An early search (over July–August 1951) for yagé with Adelbert Lewis Marker (the inspiration for Queer’s Allerton) came to a dead end near Puyo, Equador. But in January 1953, still obsessed with yagé, and following the death of Joan, Burroughs, at thirty-nine, embarked on a seven-month quest through Panama, Colombia, and Peru to find “the secret.” The journey was partly documented in epistolatory narrative ten years later in The Yagé Letters. I first read The Yagé Letters in March 2008. It was the 1975 edition of the book, with no contextual introduction, nor appendices, just a perplexing series of “letters” between Burroughs and Ginsberg exchanged as Burroughs searched for yagé in 1953, and Ginsberg followed suit seven years later. While this extraordinary little book began with Burroughs writing to Ginsberg from the Hotel Colón on January 15 (“Dear Allen, I stopped off here to have my piles out”), it ended back in Panama with the epilogue “Am I Dying, Meester?,” a flickering collage of memories sampled from earlier letters.
While this text may be noted more for the letters that were unpublished, The Yagé Letters, in any case, documents key junctures on the path to Burroughs’s Grail. Traveling to the Instituto de Ciencias Naturales in the Colombian capital, Bogotá, he found ethnobotanist and fellow Harvard man Richard Evans Schultes. Bearing “a thin refined face, steel rimmed glasses, tweed coat and dark flannel trousers,” Schultes was named “Dr. Schindler” in the book. While apparently never having himself experienced a full-blown ayahuascan event, Schultes had, by then, taken yagé on various occasions, and was also familiar with psychoactive snuff deriving from the bark of species of the Virola genus—in preparations that were common among tribes of the northwest Amazonias. On Schultes’s advice, Burroughs traveled to the Putumayo region. Following a series of misadventures in which he was jailed, was robbed, and contracted malaria, he returned to Bogotá, where in early March he blagged his way onto an expedition to Puerto Leguizamo from which he netted some 20 pounds of the ayahuasca vine, Banisteriopsis caapi.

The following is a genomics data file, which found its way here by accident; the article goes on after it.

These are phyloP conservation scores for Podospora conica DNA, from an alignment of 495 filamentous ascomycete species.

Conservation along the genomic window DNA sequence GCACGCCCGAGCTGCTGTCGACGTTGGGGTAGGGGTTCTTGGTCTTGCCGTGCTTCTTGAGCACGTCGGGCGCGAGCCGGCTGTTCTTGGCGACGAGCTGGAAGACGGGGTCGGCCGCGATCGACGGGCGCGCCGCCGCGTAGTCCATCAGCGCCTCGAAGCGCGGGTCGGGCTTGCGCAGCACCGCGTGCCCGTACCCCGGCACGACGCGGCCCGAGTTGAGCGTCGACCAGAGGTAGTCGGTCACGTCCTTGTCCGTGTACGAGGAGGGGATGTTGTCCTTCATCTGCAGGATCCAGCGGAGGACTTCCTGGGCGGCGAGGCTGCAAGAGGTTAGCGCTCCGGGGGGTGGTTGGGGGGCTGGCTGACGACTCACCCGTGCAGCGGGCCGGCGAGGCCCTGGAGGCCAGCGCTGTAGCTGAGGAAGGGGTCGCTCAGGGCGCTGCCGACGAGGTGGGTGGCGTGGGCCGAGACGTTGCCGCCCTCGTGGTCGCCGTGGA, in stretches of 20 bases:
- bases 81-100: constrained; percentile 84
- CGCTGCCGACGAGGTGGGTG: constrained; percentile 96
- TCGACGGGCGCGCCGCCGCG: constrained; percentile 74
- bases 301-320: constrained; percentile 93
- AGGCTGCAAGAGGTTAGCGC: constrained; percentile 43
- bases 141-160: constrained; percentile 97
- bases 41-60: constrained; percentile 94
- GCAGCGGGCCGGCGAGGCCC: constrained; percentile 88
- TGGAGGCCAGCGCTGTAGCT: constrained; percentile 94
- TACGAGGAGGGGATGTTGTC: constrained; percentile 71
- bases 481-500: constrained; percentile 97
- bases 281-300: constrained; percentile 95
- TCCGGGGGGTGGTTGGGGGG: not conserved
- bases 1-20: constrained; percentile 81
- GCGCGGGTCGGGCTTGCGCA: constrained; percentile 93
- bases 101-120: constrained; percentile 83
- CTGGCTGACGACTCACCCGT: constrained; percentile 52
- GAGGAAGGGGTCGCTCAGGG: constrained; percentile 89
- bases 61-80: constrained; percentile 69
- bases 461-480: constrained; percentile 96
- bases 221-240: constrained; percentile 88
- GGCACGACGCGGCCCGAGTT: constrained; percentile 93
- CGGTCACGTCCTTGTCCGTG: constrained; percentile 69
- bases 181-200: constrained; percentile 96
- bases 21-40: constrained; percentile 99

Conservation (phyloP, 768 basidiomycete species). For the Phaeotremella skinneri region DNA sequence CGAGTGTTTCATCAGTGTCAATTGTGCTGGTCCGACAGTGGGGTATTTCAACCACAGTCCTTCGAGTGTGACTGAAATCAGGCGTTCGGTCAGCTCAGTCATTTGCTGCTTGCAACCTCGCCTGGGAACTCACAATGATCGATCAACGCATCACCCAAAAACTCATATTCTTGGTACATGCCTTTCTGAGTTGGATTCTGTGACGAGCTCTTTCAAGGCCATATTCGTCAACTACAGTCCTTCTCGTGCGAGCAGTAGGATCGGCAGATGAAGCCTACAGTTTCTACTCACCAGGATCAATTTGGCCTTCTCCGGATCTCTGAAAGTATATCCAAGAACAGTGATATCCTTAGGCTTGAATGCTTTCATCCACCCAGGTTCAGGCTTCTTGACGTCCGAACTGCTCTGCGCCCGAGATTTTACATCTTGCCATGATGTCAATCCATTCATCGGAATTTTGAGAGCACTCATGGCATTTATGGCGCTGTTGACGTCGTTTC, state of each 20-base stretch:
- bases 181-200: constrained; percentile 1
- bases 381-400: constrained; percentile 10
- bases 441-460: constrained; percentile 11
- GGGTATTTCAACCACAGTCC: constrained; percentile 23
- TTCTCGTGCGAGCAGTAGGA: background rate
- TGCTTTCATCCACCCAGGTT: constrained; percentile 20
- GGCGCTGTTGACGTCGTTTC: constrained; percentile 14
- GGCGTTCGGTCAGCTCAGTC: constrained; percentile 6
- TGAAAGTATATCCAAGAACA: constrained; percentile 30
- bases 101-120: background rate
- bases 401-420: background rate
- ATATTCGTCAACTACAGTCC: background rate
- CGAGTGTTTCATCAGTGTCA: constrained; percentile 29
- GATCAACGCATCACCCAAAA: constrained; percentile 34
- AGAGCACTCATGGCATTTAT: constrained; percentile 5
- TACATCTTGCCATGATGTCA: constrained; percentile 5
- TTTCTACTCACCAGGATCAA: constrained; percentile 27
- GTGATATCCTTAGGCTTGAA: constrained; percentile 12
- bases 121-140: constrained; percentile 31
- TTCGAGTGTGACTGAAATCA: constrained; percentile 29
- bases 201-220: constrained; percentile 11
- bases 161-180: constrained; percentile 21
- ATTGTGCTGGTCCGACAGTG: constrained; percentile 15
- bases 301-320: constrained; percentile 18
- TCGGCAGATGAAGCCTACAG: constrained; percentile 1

As described in letters to Ginsberg, he located a brujo to prepare the yagé. However, Burroughs was impatient, distrustful, and paranoid. On his first exposure, he grew nauseated and powerless, convinced that the “witch doctor” and his assistant were conspiring to murder him—a crime he averted by knocking back barbiturate. In his letter to Ginsberg on April 12, he conveyed the “sheer horror” of the experience. As he reported, “I was completely delirious for four hours and vomiting at 10 minute intervals. As to telepathy I don’t know. All I received were waves of nausea.”